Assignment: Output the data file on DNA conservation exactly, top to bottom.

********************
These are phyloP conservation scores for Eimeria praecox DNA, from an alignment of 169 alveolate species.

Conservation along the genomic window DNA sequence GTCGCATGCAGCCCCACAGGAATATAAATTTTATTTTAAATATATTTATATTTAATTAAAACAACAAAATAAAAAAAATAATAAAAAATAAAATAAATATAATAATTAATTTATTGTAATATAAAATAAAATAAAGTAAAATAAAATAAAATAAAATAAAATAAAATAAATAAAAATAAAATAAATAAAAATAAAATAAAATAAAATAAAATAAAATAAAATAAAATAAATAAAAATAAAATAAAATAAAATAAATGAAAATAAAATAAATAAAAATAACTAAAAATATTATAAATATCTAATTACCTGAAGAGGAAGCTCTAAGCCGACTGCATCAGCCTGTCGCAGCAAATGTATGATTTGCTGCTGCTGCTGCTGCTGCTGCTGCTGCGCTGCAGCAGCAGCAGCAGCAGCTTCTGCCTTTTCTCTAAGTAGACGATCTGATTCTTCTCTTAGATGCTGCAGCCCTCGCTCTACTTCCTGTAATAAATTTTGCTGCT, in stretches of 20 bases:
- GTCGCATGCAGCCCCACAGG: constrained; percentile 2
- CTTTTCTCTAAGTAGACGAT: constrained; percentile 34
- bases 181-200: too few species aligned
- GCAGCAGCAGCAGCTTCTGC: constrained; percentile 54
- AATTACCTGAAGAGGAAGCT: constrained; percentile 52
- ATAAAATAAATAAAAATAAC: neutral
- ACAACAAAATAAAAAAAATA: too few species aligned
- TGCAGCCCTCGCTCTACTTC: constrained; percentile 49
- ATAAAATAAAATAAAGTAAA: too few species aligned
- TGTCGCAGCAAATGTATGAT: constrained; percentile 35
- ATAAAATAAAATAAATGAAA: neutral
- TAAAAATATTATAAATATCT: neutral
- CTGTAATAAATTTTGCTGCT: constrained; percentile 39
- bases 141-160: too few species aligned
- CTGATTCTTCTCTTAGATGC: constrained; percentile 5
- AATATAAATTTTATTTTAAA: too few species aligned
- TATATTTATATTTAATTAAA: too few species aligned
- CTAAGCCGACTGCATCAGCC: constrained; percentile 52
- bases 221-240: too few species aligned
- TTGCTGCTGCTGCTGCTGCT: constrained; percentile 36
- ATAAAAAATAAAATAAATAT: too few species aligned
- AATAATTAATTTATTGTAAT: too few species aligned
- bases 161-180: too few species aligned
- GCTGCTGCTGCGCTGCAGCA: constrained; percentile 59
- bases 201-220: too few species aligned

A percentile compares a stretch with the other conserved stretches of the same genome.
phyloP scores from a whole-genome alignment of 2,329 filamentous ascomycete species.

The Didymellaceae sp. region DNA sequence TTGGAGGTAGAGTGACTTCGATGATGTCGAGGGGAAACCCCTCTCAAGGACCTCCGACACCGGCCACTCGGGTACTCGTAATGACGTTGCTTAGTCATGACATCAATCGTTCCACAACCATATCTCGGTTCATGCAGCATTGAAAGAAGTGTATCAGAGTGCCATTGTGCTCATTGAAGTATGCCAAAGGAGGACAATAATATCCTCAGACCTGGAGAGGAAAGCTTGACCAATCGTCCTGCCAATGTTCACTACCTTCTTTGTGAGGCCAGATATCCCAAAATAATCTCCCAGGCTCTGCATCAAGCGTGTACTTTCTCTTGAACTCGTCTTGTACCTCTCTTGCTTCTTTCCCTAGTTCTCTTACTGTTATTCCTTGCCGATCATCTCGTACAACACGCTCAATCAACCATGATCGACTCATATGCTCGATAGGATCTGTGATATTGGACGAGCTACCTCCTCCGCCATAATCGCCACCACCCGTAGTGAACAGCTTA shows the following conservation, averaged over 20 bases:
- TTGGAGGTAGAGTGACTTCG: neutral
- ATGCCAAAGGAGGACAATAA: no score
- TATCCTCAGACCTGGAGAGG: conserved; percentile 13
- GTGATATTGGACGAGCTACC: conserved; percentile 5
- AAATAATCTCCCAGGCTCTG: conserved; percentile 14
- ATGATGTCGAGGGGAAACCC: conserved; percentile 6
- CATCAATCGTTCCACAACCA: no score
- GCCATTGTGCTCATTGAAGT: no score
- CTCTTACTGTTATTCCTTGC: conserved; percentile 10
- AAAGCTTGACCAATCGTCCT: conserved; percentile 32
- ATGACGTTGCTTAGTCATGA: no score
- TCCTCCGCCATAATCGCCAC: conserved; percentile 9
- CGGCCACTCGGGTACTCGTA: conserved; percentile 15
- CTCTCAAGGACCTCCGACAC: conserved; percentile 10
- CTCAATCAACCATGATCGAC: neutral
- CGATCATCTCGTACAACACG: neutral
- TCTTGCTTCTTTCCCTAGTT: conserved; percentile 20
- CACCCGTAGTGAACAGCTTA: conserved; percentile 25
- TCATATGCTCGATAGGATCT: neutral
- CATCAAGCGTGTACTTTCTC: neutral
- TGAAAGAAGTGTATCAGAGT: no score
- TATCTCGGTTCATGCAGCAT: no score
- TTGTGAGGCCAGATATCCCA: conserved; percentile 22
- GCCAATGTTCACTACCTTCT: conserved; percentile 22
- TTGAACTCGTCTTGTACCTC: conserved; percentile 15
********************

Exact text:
These are phyloP conservation scores for Eimeria praecox DNA, from an alignment of 169 alveolate species.

Conservation along the genomic window DNA sequence GTCGCATGCAGCCCCACAGGAATATAAATTTTATTTTAAATATATTTATATTTAATTAAAACAACAAAATAAAAAAAATAATAAAAAATAAAATAAATATAATAATTAATTTATTGTAATATAAAATAAAATAAAGTAAAATAAAATAAAATAAAATAAAATAAAATAAATAAAAATAAAATAAATAAAAATAAAATAAAATAAAATAAAATAAAATAAAATAAAATAAATAAAAATAAAATAAAATAAAATAAATGAAAATAAAATAAATAAAAATAACTAAAAATATTATAAATATCTAATTACCTGAAGAGGAAGCTCTAAGCCGACTGCATCAGCCTGTCGCAGCAAATGTATGATTTGCTGCTGCTGCTGCTGCTGCTGCTGCTGCGCTGCAGCAGCAGCAGCAGCAGCTTCTGCCTTTTCTCTAAGTAGACGATCTGATTCTTCTCTTAGATGCTGCAGCCCTCGCTCTACTTCCTGTAATAAATTTTGCTGCT, in stretches of 20 bases:
- GTCGCATGCAGCCCCACAGG: constrained; percentile 2
- CTTTTCTCTAAGTAGACGAT: constrained; percentile 34
- bases 181-200: too few species aligned
- GCAGCAGCAGCAGCTTCTGC: constrained; percentile 54
- AATTACCTGAAGAGGAAGCT: constrained; percentile 52
- ATAAAATAAATAAAAATAAC: neutral
- ACAACAAAATAAAAAAAATA: too few species aligned
- TGCAGCCCTCGCTCTACTTC: constrained; percentile 49
- ATAAAATAAAATAAAGTAAA: too few species aligned
- TGTCGCAGCAAATGTATGAT: constrained; percentile 35
- ATAAAATAAAATAAATGAAA: neutral
- TAAAAATATTATAAATATCT: neutral
- CTGTAATAAATTTTGCTGCT: constrained; percentile 39
- bases 141-160: too few species aligned
- CTGATTCTTCTCTTAGATGC: constrained; percentile 5
- AATATAAATTTTATTTTAAA: too few species aligned
- TATATTTATATTTAATTAAA: too few species aligned
- CTAAGCCGACTGCATCAGCC: constrained; percentile 52
- bases 221-240: too few species aligned
- TTGCTGCTGCTGCTGCTGCT: constrained; percentile 36
- ATAAAAAATAAAATAAATAT: too few species aligned
- AATAATTAATTTATTGTAAT: too few species aligned
- bases 161-180: too few species aligned
- GCTGCTGCTGCGCTGCAGCA: constrained; percentile 59
- bases 201-220: too few species aligned

A percentile compares a stretch with the other conserved stretches of the same genome.
phyloP scores from a whole-genome alignment of 2,329 filamentous ascomycete species.

The Didymellaceae sp. region DNA sequence TTGGAGGTAGAGTGACTTCGATGATGTCGAGGGGAAACCCCTCTCAAGGACCTCCGACACCGGCCACTCGGGTACTCGTAATGACGTTGCTTAGTCATGACATCAATCGTTCCACAACCATATCTCGGTTCATGCAGCATTGAAAGAAGTGTATCAGAGTGCCATTGTGCTCATTGAAGTATGCCAAAGGAGGACAATAATATCCTCAGACCTGGAGAGGAAAGCTTGACCAATCGTCCTGCCAATGTTCACTACCTTCTTTGTGAGGCCAGATATCCCAAAATAATCTCCCAGGCTCTGCATCAAGCGTGTACTTTCTCTTGAACTCGTCTTGTACCTCTCTTGCTTCTTTCCCTAGTTCTCTTACTGTTATTCCTTGCCGATCATCTCGTACAACACGCTCAATCAACCATGATCGACTCATATGCTCGATAGGATCTGTGATATTGGACGAGCTACCTCCTCCGCCATAATCGCCACCACCCGTAGTGAACAGCTTA shows the following conservation, averaged over 20 bases:
- TTGGAGGTAGAGTGACTTCG: neutral
- ATGCCAAAGGAGGACAATAA: no score
- TATCCTCAGACCTGGAGAGG: conserved; percentile 13
- GTGATATTGGACGAGCTACC: conserved; percentile 5
- AAATAATCTCCCAGGCTCTG: conserved; percentile 14
- ATGATGTCGAGGGGAAACCC: conserved; percentile 6
- CATCAATCGTTCCACAACCA: no score
- GCCATTGTGCTCATTGAAGT: no score
- CTCTTACTGTTATTCCTTGC: conserved; percentile 10
- AAAGCTTGACCAATCGTCCT: conserved; percentile 32
- ATGACGTTGCTTAGTCATGA: no score
- TCCTCCGCCATAATCGCCAC: conserved; percentile 9
- CGGCCACTCGGGTACTCGTA: conserved; percentile 15
- CTCTCAAGGACCTCCGACAC: conserved; percentile 10
- CTCAATCAACCATGATCGAC: neutral
- CGATCATCTCGTACAACACG: neutral
- TCTTGCTTCTTTCCCTAGTT: conserved; percentile 20
- CACCCGTAGTGAACAGCTTA: conserved; percentile 25
- TCATATGCTCGATAGGATCT: neutral
- CATCAAGCGTGTACTTTCTC: neutral
- TGAAAGAAGTGTATCAGAGT: no score
- TATCTCGGTTCATGCAGCAT: no score
- TTGTGAGGCCAGATATCCCA: conserved; percentile 22
- GCCAATGTTCACTACCTTCT: conserved; percentile 22
- TTGAACTCGTCTTGTACCTC: conserved; percentile 15